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Not Even a Giant Can Withstand the Tech Storm

Tim Culpan
(Bloomberg Opinion) -- Samsung Electronics Co.’s second-quarter numbers show just how bad the technology slump is.South Korea’s biggest company posted revenue and operating profit estimates that exceeded analyst expectations, according to data compiled by Bloomberg. Yet a single line in Friday morning’s statement hints at the weakness behind this apparent beat, disclosing that the estimates include a “one-time gain related to the display business.” Because this is only preliminary data, we don’t get to see the full sales and income breakdowns.Samsung sought compensation from Apple Inc. to make up for organic light-emitting diode panel orders that fell short of the iPhone maker’s initial expectations, South Korea’s Electronic Times reported two weeks ago. Citigroup Global Markets estimates that Samsung could have got as much as 1 trillion ($850 million) won compensation from a U.S. customer, Bloomberg News reported.On that basis, Samsung’s underlying operating profit would be closer to 5.5 trillion won, a three-year low. And operating margin would be closer to 9.8%, the lowest in five years, instead of the 11.6% based on preliminary earnings.There’s a deeper concern for investors. If Samsung did secure such compensation from Apple, then it means the Cupertino-based company will have to wear a cost of as much as $850 million for a product (displays) that it didn’t even buy.Furthermore, Apple is usually pretty good at predicting its needs – though it may sometimes overestimate in order to push suppliers to boost capacity. If Apple CEO Tim Cook and his team can’t get it right, there’s a high chance that others in the sector have  miscalculated demand and are holding onto supply estimates that remain too rosy.The overhang of climbing inventories and lengthening sale times has worsened in the past year, as I outlined in late June. Samsung’s latest figures add to a chorus of information that’s warning of weakness in the sector, and will chip away at the belief that the second half will be much better. To contact the author of this story: Tim Culpan at tculpan1@bloomberg.netTo contact the editor responsible for this story: Matthew Brooker at mbrooker1@bloomberg.netThis column does not necessarily reflect the opinion of the editorial board or Bloomberg LP and its owners.Tim Culpan is a Bloomberg Opinion columnist covering technology. He previously covered technology for Bloomberg News.For more articles like this, please visit us at bloomberg.com/opinion©2019 Bloomberg L.P.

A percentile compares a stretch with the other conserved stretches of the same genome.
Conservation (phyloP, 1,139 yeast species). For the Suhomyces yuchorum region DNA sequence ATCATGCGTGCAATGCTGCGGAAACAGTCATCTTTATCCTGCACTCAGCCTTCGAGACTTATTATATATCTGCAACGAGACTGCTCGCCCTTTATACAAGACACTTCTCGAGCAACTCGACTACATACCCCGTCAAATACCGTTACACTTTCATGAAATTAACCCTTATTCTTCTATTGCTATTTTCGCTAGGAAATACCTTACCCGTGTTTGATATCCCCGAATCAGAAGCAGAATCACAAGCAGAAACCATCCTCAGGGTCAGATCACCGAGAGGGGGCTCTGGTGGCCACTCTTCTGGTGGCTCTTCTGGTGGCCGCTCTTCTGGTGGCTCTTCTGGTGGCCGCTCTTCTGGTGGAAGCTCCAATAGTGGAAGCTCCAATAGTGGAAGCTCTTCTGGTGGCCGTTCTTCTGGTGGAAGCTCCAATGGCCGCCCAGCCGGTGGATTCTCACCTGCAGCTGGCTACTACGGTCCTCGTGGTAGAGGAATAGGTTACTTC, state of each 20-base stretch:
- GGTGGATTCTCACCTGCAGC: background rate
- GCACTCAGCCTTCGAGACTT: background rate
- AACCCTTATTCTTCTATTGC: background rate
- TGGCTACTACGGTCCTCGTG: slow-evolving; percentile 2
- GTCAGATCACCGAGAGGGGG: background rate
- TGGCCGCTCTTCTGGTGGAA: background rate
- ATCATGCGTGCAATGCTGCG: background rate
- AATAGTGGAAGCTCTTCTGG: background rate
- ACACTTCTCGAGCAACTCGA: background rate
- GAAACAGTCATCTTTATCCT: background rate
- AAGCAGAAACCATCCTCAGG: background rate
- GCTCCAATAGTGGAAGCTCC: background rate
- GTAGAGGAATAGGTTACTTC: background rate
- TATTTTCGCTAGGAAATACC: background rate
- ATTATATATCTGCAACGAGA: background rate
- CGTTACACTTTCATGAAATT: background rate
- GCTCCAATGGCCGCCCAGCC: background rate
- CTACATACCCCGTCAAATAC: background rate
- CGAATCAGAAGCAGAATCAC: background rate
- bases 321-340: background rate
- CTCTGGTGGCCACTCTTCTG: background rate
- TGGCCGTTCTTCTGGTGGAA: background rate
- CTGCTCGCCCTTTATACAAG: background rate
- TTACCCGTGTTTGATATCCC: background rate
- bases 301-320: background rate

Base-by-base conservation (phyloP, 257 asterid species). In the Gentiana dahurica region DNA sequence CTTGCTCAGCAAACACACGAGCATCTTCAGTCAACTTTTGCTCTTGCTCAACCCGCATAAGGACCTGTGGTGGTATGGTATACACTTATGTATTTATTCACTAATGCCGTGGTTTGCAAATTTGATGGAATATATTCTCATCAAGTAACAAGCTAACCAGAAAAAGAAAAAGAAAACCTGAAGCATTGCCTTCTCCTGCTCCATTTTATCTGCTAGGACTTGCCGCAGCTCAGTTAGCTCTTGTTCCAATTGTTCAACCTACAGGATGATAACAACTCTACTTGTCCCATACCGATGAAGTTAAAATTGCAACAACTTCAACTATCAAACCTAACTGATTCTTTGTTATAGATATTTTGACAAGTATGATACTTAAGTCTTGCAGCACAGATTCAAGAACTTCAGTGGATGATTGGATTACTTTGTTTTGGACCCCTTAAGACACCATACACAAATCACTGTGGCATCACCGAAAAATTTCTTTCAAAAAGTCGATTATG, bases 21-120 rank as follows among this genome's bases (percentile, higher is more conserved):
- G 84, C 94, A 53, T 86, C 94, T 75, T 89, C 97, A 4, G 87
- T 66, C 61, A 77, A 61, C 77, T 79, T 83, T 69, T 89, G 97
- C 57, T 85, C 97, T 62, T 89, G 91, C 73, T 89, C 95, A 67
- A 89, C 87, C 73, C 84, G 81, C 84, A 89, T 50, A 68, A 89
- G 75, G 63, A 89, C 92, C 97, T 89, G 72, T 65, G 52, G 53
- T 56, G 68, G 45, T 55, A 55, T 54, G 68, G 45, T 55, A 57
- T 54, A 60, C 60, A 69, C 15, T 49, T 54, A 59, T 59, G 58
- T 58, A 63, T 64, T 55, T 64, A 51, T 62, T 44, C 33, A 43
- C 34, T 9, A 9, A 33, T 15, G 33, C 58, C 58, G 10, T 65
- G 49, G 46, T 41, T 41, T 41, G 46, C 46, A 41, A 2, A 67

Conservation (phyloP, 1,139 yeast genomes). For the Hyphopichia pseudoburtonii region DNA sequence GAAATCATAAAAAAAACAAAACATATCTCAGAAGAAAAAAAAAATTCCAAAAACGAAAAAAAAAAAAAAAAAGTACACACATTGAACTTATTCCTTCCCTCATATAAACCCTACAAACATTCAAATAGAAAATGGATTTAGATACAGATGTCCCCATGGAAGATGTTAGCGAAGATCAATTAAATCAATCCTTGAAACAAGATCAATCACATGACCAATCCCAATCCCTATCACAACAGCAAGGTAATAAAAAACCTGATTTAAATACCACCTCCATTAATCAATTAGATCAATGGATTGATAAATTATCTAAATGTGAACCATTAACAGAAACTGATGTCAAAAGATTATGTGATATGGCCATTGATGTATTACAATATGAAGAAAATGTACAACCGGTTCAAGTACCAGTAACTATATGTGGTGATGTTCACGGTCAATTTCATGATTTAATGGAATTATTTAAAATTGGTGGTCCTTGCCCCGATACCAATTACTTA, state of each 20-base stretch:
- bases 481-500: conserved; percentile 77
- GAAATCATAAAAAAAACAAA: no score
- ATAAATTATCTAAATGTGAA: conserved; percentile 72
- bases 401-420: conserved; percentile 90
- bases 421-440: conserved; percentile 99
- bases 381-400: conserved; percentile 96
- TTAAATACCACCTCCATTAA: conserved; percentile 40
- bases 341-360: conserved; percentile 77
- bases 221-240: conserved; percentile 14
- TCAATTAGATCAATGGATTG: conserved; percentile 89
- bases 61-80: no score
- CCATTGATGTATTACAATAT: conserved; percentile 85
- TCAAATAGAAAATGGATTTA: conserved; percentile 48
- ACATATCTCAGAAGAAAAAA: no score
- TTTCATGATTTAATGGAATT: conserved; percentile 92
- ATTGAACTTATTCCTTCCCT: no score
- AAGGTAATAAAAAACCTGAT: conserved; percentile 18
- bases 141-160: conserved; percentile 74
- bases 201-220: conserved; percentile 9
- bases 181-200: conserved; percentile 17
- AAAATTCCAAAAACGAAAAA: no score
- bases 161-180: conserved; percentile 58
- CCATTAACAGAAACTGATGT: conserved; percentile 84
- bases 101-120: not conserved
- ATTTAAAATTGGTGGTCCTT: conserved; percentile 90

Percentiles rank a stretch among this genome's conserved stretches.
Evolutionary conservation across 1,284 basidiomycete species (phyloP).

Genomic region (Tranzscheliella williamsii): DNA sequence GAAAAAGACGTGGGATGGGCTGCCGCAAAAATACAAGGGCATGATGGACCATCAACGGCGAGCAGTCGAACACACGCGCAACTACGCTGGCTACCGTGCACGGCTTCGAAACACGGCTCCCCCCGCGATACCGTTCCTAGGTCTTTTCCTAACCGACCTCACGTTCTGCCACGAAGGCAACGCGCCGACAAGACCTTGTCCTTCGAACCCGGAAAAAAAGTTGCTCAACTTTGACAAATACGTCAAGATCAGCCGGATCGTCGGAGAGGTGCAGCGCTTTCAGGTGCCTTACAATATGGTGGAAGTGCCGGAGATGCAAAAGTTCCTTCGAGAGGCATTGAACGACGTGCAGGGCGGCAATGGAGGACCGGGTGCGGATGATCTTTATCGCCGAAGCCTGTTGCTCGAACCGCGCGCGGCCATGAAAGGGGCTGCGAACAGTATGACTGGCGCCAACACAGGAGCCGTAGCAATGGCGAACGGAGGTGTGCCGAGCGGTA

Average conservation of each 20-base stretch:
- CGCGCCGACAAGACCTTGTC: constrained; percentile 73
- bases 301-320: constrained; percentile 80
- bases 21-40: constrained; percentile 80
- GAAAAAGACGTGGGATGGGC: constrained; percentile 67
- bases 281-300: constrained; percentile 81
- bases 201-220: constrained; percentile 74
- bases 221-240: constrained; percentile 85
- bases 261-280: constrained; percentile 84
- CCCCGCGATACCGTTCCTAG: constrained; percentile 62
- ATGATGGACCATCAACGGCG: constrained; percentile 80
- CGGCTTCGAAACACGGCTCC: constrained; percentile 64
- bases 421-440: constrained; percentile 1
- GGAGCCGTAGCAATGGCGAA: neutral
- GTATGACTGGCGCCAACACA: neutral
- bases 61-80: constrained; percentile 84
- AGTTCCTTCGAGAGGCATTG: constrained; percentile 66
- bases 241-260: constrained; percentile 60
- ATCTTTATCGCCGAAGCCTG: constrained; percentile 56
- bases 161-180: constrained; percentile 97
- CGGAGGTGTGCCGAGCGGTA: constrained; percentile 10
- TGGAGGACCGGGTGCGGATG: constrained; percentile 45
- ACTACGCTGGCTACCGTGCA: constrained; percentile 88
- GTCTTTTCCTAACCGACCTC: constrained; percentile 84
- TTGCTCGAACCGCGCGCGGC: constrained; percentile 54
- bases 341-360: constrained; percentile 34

(Bloomberg Opinion) -- Samsung Electronics Co.’s second-quarter numbers show just how bad the technology slump is.

South Korea’s biggest company posted revenue and operating profit estimates that exceeded analyst expectations, according to data compiled by Bloomberg. Yet a single line in Friday morning’s statement hints at the weakness behind this apparent beat, disclosing that the estimates include a “one-time gain related to the display business.” Because this is only preliminary data, we don’t get to see the full sales and income breakdowns.

Samsung sought compensation from Apple Inc. to make up for organic light-emitting diode panel orders that fell short of the iPhone maker’s initial expectations, South Korea’s Electronic Times reported two weeks ago. Citigroup Global Markets estimates that Samsung could have got as much as 1 trillion ($850 million) won compensation from a U.S. customer, Bloomberg News reported.

On that basis, Samsung’s underlying operating profit would be closer to 5.5 trillion won, a three-year low. And operating margin would be closer to 9.8%, the lowest in five years, instead of the 11.6% based on preliminary earnings.

There’s a deeper concern for investors. If Samsung did secure such compensation from Apple, then it means the Cupertino-based company will have to wear a cost of as much as $850 million for a product (displays) that it didn’t even buy.

Furthermore, Apple is usually pretty good at predicting its needs – though it may sometimes overestimate in order to push suppliers to boost capacity. If Apple CEO Tim Cook and his team can’t get it right, there’s a high chance that others in the sector have  miscalculated demand and are holding onto supply estimates that remain too rosy.

The overhang of climbing inventories and lengthening sale times has worsened in the past year, as I outlined in late June. Samsung’s latest figures add to a chorus of information that’s warning of weakness in the sector, and will chip away at the belief that the second half will be much better.

 

To contact the author of this story: Tim Culpan at tculpan1@bloomberg.net

To contact the editor responsible for this story: Matthew Brooker at mbrooker1@bloomberg.net

This column does not necessarily reflect the opinion of the editorial board or Bloomberg LP and its owners.

Tim Culpan is a Bloomberg Opinion columnist covering technology. He previously covered technology for Bloomberg News.

For more articles like this, please visit us at bloomberg.com/opinion

©2019 Bloomberg L.P.